This trial was sponsored by the Canadian Institutes of Health Research and Medtronic of Canada. The latter provided the CRT components but had no role in the conduct of the study, the reporting of the data, or the decision to publish the study results.
In recent decades, the use of pharmacological therapy and medical devices has expanded rapidly to improve the prognosis for patients with heart failure.15,16 Until now, however, there has been no evidence that CRT confers additional survival benefit when combined with ICD therapy. The results of this trial are particularly important, since most patients who have NYHA class II or II heart failure, impaired LVEF, and widened QRS duration would be suitable candidates for ICD implantation;17 thus, demonstrating that the combination of ICD with CRT improves survival beyond ICD alone is potentially transformative to routine care. The magnitude of benefit of combination ICD-CRT reported in this rigorously designed study are impressive and clinical relevant. Over 5 years, the number needed to treat (NNT) to prevent 1 death was 14, and the NNT to prevent 1 hospital admission related to heart failure was 11. Although the results were positive overall, the risks of device implantation and its associated complications are not inconsequential (with a number needed to harm of 16). Accordingly, the decision for device implantation should be based on individualized risks and patient preferences after the benefits and risks are weighed.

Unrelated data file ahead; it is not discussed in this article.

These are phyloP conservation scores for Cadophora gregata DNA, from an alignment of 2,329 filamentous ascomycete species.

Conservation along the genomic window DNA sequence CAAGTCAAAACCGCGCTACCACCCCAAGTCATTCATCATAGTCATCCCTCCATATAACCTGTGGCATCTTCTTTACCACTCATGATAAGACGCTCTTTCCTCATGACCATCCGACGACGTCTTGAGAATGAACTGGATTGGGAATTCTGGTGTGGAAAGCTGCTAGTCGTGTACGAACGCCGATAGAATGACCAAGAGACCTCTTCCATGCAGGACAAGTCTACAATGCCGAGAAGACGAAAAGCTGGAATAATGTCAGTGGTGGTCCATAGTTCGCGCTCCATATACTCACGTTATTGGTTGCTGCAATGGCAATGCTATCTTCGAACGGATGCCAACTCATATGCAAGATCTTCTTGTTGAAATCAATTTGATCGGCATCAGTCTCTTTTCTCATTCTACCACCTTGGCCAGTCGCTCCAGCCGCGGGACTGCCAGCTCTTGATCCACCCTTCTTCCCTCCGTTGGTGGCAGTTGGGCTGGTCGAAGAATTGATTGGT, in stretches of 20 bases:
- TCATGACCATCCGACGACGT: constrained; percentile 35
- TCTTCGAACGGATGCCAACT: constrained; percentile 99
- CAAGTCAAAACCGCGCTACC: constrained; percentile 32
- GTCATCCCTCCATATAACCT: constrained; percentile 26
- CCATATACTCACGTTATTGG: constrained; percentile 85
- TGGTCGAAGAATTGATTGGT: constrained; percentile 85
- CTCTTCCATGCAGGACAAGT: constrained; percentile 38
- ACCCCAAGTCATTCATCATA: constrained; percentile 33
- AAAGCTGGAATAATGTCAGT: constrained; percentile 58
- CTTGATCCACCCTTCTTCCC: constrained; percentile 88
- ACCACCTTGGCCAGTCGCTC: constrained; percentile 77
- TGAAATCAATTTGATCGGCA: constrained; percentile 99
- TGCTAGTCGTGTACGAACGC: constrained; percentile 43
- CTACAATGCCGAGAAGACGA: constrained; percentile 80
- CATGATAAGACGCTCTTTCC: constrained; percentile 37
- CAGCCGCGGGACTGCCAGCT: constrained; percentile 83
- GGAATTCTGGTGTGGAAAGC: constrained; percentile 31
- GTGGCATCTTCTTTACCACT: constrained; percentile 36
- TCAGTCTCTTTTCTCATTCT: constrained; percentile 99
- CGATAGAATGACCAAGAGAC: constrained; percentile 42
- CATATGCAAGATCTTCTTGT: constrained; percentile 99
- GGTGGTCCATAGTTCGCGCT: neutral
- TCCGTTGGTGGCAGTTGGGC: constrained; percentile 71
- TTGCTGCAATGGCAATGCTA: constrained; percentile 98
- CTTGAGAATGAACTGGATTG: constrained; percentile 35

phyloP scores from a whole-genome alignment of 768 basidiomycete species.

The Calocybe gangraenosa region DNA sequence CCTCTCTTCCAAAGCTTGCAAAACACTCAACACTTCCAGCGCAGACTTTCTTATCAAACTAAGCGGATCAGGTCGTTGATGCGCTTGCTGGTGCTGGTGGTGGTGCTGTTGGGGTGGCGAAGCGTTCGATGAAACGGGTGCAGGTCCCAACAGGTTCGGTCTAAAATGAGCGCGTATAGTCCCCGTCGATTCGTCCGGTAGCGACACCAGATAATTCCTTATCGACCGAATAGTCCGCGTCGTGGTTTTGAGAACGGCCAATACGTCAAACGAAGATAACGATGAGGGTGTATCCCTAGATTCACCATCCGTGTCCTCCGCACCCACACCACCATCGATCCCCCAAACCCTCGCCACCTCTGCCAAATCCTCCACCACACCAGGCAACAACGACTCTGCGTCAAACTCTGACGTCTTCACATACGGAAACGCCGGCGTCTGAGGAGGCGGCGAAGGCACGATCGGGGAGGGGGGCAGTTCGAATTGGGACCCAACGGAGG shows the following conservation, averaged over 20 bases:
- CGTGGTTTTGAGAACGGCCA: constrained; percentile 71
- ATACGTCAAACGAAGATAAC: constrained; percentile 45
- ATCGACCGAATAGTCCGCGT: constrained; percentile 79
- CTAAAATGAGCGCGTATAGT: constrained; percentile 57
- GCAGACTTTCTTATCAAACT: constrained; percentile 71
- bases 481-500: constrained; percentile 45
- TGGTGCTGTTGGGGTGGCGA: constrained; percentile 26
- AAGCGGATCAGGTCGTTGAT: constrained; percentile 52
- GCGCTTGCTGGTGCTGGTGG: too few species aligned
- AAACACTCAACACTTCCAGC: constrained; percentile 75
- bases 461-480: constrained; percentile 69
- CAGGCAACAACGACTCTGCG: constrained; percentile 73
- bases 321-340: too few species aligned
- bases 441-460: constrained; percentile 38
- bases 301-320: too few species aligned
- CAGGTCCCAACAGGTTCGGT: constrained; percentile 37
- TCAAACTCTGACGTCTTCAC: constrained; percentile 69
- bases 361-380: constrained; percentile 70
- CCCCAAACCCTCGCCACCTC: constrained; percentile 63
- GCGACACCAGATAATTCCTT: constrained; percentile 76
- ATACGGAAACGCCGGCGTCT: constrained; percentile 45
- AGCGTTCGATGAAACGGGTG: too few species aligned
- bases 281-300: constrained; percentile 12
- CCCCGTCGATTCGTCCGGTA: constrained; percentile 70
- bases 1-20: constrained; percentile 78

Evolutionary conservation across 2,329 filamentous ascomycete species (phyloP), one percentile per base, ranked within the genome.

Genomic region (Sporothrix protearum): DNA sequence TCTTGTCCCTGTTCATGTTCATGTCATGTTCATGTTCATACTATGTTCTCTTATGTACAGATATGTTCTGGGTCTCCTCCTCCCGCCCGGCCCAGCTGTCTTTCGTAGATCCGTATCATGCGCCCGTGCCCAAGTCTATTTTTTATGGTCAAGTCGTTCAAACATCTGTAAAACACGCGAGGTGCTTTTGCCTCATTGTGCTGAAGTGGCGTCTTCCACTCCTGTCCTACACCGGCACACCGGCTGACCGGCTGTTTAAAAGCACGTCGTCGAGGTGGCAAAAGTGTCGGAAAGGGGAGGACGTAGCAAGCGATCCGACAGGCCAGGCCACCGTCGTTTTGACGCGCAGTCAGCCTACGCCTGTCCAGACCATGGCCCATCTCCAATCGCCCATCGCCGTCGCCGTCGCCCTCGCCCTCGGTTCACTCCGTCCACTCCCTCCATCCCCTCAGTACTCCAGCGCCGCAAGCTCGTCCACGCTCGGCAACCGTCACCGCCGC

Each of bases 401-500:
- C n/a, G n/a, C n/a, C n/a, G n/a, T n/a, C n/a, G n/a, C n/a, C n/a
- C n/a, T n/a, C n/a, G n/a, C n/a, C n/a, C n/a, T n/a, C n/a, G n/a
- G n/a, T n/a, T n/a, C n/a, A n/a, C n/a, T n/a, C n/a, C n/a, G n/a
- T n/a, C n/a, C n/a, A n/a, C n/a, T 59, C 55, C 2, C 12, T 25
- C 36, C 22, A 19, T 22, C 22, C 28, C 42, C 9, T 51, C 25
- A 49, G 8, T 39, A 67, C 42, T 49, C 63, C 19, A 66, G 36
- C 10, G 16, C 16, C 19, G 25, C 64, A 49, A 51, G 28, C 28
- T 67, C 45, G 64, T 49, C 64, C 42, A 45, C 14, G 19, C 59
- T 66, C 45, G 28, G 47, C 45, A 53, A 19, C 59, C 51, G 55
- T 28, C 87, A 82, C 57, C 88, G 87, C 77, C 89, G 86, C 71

Although this patient already meets established eligibility criteria for ICD placement for the primary prevention of sudden cardiac death,17 the results of this study further support the use of CRT in addition to ICD and optimal medical therapy. After the potential risks and expected benefits of implantation are explained to him, the patient consents to ICD-CRT therapy and is listed for device implantation.
An 82-year-old woman is receiving warfarin for atrial fibrillation. However, she struggles to maintain the international normalized ratio (INR) within the therapeutic range (between 2.0 and 3.0). She finds routine monitoring cumbersome and difficult.
Granger CB, Alexander JH, McMurray JJ, Lopes RD, Hylek EM, Hanna M, et al. Apixaban versus warfarin in patients with atrial fibrillation. N Engl J Med 2011;365(11):981–992 [Fulltext]